The earlier an electrical fault is detected, the easier, and less expensive it is for the electrical repair crew to schedule and perform maintenance. Early detection of an electrical fault could be the difference between a simple dusting and cleaning, or minor parts replacement and a costly overhaul and total repair/replacement of the machine. Skip Young, a certified infrared thermographer (IR) and ultrasound inspector (UT) works for Gerdau Ameristeel in Calvert City, KY. Mr. Young provides us with a good example of how combined predictive inspections can prevent transformer outages and help schedule simple PMs.

Typically, electrical faults only generate heat once they have reached an advanced stage. Relying solely on IR may result in a missed diagnosis but not for Skip Young. While conducting all scheduled IR scans, Young includes ultrasound measurements. He knows that acoustic energy is generated at all stages of discharge and that by combining ultrasound and infrared scans he finds all faults.


Figure 1: This insulator was damaged by tracking and eventually arcing. The problem was detected early with ultrasound inspection.

Faults Found with Ultrasound

Figure 1 displays an example of an electrical problem detected in its early stages with Ultrasound. The insulator was damaged with tracking which indicates the presence of an equipment fault. When caught at an early stage, it can often be fixed with simple maintenance procedures.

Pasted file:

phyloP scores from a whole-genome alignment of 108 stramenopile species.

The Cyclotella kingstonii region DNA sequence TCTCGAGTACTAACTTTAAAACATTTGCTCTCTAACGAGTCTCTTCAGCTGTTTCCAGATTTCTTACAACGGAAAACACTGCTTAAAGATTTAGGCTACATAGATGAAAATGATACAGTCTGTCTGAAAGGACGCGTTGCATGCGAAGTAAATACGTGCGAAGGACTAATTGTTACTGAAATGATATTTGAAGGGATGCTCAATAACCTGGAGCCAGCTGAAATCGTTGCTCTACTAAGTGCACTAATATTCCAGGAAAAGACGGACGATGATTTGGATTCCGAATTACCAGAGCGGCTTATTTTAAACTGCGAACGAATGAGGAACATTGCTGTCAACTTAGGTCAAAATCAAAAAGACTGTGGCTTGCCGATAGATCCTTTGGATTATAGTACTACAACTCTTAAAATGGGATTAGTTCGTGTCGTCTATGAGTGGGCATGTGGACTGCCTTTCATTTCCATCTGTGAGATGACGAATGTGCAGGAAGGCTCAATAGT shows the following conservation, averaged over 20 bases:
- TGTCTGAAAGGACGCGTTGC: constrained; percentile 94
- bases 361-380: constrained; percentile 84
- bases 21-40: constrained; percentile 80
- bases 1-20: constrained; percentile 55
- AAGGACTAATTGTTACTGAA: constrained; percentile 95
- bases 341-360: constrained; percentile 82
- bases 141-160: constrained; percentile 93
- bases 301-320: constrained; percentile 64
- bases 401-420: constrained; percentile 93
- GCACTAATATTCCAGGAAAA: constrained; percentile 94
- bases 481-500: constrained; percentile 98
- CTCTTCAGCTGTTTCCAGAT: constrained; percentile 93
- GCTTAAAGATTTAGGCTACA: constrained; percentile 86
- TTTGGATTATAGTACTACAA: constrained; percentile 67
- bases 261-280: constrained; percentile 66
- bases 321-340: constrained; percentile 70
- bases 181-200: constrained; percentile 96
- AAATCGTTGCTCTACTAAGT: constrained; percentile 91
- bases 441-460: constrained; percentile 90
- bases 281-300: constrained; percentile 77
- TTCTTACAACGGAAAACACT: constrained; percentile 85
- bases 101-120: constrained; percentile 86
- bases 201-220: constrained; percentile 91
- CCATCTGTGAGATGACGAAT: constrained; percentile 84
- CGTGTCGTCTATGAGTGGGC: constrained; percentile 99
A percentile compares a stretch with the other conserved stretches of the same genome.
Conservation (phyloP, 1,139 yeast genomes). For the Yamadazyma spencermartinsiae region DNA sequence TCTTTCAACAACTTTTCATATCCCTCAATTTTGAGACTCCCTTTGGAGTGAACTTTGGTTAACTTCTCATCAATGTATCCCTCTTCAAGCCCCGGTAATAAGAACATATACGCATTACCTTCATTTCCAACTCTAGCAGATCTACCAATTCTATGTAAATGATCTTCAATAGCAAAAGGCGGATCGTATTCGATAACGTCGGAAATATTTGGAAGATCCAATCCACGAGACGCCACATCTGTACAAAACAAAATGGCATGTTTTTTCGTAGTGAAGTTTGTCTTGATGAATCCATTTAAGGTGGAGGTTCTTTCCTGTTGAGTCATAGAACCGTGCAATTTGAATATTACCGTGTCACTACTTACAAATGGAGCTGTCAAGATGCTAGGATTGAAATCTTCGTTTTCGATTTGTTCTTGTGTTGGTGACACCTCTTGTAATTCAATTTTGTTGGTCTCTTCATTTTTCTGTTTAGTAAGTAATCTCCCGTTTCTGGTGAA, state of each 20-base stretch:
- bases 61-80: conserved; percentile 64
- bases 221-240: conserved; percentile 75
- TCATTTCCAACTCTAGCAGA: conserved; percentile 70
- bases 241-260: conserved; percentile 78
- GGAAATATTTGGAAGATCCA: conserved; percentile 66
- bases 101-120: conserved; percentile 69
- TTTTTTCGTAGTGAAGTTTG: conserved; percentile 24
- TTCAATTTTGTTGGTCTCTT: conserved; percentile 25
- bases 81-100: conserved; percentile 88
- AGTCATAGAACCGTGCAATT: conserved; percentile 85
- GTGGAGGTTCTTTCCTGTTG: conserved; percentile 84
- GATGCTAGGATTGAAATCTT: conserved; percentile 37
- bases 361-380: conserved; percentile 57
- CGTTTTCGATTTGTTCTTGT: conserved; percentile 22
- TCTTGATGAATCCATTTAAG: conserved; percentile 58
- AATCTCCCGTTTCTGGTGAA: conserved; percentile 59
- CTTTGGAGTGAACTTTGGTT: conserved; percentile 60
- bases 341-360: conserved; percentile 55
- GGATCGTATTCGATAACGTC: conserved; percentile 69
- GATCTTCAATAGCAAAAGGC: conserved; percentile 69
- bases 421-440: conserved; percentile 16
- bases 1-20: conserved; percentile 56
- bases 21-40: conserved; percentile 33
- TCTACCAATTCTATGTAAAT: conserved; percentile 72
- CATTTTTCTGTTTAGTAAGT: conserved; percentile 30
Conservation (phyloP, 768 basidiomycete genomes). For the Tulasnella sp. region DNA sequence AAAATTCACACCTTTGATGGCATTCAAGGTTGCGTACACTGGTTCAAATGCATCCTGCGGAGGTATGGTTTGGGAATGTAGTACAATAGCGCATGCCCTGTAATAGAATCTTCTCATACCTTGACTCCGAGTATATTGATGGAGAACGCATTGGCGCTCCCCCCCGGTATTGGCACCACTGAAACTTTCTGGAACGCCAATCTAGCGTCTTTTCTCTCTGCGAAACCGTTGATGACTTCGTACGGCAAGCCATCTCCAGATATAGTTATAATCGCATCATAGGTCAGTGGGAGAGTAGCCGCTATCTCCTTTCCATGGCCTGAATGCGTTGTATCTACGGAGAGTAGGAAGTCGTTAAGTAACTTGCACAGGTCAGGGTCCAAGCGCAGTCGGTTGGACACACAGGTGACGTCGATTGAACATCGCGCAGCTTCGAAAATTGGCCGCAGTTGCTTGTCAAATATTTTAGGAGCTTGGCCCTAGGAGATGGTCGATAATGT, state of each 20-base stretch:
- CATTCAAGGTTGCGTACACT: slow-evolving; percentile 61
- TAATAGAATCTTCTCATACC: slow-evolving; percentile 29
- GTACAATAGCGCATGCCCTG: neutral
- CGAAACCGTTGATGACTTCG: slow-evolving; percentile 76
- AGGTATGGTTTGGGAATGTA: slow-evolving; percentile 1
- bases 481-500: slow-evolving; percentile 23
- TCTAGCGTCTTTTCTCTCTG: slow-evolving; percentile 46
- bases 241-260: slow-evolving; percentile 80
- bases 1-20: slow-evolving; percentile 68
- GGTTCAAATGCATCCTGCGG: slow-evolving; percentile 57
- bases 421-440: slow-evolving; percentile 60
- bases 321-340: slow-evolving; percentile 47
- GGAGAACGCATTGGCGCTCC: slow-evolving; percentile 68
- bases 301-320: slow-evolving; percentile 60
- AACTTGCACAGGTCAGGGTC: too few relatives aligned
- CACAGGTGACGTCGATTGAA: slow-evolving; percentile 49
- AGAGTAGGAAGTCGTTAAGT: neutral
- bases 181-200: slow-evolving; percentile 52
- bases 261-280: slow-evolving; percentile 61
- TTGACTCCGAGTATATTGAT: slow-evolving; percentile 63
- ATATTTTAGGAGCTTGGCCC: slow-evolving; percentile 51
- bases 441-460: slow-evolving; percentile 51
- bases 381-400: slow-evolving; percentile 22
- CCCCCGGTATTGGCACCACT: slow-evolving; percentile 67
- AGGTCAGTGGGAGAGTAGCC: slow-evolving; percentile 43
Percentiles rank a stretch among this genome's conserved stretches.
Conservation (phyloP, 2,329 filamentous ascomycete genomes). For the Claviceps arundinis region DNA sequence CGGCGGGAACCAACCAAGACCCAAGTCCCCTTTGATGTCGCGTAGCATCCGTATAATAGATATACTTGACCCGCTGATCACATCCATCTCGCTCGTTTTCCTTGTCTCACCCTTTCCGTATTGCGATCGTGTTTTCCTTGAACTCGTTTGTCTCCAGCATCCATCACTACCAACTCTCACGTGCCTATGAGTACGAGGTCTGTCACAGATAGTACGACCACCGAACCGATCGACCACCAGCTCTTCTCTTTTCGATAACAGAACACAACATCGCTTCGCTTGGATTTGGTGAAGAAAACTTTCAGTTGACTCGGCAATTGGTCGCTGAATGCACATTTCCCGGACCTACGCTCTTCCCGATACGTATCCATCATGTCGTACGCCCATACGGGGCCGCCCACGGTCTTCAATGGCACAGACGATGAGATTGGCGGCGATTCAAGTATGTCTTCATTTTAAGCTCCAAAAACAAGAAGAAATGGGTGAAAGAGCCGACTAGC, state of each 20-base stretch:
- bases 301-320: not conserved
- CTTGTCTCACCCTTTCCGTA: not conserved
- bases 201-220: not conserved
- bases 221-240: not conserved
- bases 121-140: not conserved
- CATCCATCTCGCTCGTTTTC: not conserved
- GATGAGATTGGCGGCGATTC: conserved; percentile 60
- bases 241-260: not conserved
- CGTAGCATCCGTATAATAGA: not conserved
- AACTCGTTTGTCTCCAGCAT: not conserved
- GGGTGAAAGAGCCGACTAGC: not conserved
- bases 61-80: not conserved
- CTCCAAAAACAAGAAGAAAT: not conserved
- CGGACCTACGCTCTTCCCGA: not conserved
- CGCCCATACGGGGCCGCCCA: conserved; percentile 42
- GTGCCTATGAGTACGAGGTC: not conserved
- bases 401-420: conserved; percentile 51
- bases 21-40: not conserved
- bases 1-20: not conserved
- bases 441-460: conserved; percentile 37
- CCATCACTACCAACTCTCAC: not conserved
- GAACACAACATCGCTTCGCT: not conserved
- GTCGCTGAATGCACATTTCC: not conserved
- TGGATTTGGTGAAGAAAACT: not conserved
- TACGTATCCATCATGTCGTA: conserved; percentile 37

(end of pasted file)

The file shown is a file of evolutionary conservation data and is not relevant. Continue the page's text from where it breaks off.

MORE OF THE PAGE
Thermal images from several 161kV to 13.8kV step down transformers were provided to us by Young. While using infrared imaging there was no visible hot spots on the A, B and C phase bushings as shown in Figure 2, but an ultrasound measurement taken produced a sound file with obvious indications of early tracking shown in Figure 3. 


Figure 2: Thermal Images of A-phase bushing on this 161Kv to 13.8Kv step down transformer showed no apparent hot spots.



Figure 3: The sound file can be viewed in both the time (top image) and spectrum (bottom image) domain. The top shows tracking picked up in the ultrasound range from the A-Phase bushing of the transformer.

The top image illustrates the time domain showing the build-up and release of the ionization discharge as it finds a path to ground. Ultrasonically, we hear the build-up and then a neutralization of the air surrounding the problem. Heat does not build up here until the situation progresses and there is sufficient flow or current to produce heat along the discharge path.